Unforgettable is a popular song written by Irving Gordon. The song’s original working title was Uncomparable. The music publishing company asked Irving to change it to Unforgettable. The song was published in 1951. The most popular version of the song was recorded by Nat King Cole in 1951, with an arrangement written by Nelson Riddle. A non-orchestrated version of the song recorded in 1952 is featured as a bonus track on the CD reissue of 1955′s completely instrumental (save the bonus material) Penthouse Serenade. Cole recorded the tune anew in 1961, in a stereo version of the Riddle arrangement, for the album The Nat King Cole Story. His version of the song was included in its entirety in the 2009 film Watchmen during the Comedian’s death scene. Nat Cole’s original recording was inducted into the Grammy Hall of Fame in 2000.
[via Lars Villemoes - dedicated to A.P.]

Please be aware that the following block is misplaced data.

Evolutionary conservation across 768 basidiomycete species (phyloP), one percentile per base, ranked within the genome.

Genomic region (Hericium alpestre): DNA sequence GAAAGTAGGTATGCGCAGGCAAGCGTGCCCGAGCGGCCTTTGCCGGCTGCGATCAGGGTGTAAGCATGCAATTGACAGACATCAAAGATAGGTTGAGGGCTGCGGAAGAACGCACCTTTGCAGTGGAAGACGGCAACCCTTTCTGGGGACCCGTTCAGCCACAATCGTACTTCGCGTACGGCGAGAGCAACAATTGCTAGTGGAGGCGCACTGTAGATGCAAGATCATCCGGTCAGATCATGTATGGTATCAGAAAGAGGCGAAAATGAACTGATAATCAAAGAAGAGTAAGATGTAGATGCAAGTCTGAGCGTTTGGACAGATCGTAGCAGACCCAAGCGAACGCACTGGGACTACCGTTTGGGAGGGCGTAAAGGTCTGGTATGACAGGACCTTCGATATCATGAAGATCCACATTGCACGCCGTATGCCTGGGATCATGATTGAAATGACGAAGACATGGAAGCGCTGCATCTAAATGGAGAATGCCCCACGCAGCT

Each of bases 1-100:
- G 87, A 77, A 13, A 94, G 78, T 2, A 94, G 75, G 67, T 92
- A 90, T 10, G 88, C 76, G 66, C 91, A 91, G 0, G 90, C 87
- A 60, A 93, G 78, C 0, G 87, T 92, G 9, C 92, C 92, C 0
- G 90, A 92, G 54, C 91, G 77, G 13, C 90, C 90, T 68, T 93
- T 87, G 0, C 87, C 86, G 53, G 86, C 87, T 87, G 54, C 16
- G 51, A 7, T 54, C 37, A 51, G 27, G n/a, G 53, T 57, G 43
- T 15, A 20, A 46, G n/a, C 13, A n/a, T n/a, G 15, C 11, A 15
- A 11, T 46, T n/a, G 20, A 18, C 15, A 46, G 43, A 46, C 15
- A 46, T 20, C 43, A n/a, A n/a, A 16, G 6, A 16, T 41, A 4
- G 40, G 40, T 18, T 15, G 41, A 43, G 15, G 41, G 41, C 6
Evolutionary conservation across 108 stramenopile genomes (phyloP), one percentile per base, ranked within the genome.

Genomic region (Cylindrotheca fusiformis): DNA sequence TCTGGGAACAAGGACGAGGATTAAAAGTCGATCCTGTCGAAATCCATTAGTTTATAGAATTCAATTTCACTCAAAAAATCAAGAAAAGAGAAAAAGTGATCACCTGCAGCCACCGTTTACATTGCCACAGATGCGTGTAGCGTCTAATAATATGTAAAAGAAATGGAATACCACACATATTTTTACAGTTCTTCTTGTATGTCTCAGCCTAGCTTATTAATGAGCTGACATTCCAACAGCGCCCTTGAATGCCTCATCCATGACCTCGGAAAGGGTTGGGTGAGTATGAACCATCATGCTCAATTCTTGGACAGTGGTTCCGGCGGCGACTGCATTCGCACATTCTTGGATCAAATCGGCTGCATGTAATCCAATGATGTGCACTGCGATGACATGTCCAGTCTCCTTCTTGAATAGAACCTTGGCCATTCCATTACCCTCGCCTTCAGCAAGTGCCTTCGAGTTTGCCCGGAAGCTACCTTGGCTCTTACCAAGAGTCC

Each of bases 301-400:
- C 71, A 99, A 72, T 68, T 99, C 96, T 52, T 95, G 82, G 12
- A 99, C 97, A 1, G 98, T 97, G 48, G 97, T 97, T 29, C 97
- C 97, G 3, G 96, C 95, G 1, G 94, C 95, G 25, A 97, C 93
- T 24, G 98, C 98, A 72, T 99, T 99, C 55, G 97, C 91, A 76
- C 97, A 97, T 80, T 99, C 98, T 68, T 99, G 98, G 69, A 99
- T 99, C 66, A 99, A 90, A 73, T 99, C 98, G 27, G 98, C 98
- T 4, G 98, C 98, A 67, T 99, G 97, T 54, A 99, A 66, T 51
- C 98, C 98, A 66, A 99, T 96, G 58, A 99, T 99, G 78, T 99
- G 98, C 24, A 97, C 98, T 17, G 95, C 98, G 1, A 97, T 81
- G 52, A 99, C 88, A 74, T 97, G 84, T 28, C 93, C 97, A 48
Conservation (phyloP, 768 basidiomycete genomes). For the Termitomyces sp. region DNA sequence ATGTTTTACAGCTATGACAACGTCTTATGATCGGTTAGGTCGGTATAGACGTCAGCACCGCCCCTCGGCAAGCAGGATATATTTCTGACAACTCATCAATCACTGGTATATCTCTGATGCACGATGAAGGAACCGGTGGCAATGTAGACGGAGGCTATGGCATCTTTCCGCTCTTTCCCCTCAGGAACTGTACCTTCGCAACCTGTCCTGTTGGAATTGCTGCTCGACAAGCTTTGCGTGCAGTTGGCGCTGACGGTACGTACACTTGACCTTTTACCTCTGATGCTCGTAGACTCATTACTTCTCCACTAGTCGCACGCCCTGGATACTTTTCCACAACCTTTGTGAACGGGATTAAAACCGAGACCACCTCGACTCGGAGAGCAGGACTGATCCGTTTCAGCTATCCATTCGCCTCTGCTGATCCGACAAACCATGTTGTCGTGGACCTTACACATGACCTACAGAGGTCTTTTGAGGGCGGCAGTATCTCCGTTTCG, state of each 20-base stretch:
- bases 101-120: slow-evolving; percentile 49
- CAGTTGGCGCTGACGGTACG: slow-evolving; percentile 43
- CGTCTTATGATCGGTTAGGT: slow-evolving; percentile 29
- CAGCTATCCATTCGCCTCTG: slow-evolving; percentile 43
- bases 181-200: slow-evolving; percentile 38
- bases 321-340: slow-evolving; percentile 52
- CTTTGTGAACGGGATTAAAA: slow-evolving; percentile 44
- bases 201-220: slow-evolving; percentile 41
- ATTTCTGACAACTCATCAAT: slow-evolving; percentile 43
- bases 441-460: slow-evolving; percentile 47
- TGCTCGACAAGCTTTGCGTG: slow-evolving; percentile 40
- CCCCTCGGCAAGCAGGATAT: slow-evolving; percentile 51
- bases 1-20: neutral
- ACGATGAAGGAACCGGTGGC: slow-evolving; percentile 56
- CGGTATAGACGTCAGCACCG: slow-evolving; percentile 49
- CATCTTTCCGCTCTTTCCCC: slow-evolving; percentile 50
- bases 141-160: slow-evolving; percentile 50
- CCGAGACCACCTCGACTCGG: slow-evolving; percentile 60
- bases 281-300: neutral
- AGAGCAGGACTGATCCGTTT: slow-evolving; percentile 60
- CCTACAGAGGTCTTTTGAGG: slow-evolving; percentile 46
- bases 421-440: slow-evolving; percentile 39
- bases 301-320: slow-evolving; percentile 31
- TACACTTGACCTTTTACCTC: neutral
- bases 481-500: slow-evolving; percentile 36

“Williams’ Blood” is an autobiographical song, written by Jones and a music duo Wendy & Lisa, explaining how Jones takes after her mother’s, Marjorie Jones née Williams, musical side of the family rather than that of her disciplinarian father Reverend Robert Jones. According to the lyrics, Jones’ mother reveals that her grandfather was a musician who traveled with Nat King Cole, womanizing and drinking from town to town. The song describes her family’s lament that she isn’t more of a Jones like her sister or brother Noel while she expresses her desire to be free. In the song’s introduction Jones distorts a line from the first stanza of “Amazing Grace” declaring, “You can’t save a wretch like me”. At the end of the track when Jones sings the first two lines of “Amazing Grace”, her mother Marjorie, a lyric soprano, can be heard singing the same hymn in church. The song’s working title was “Keeping up with the Joneses”, an idiom heard in the lyrics. Time Out London described the composition as “among the most personal songs she’s ever recorded, celebrating the contradictions between Grace’s religious family background and outré public persona”. The Independent said the song “employs handclaps and choral refrain to build up an almost gospel fervour”. The song was released as the second single off Hurricane in late 2008. 1,000 12″ singles were released featuring mixes by Mad Professor, Greg Wilson, Ivor Guest and Aeroplane. Balearic disco remix by the latter was initially rejected by Jones’ label but eventually approved. A music video consisting of clips from the June 2008 Meltdown performance, dubbed with the edited studio version of the song, premiered on Hurricane’s official website in early January 2009. It was uploaded onto YouTube on February 5, 2009. A Chris Cunningham-directed music video was reportedly in production in late 2008 but remains unreleased.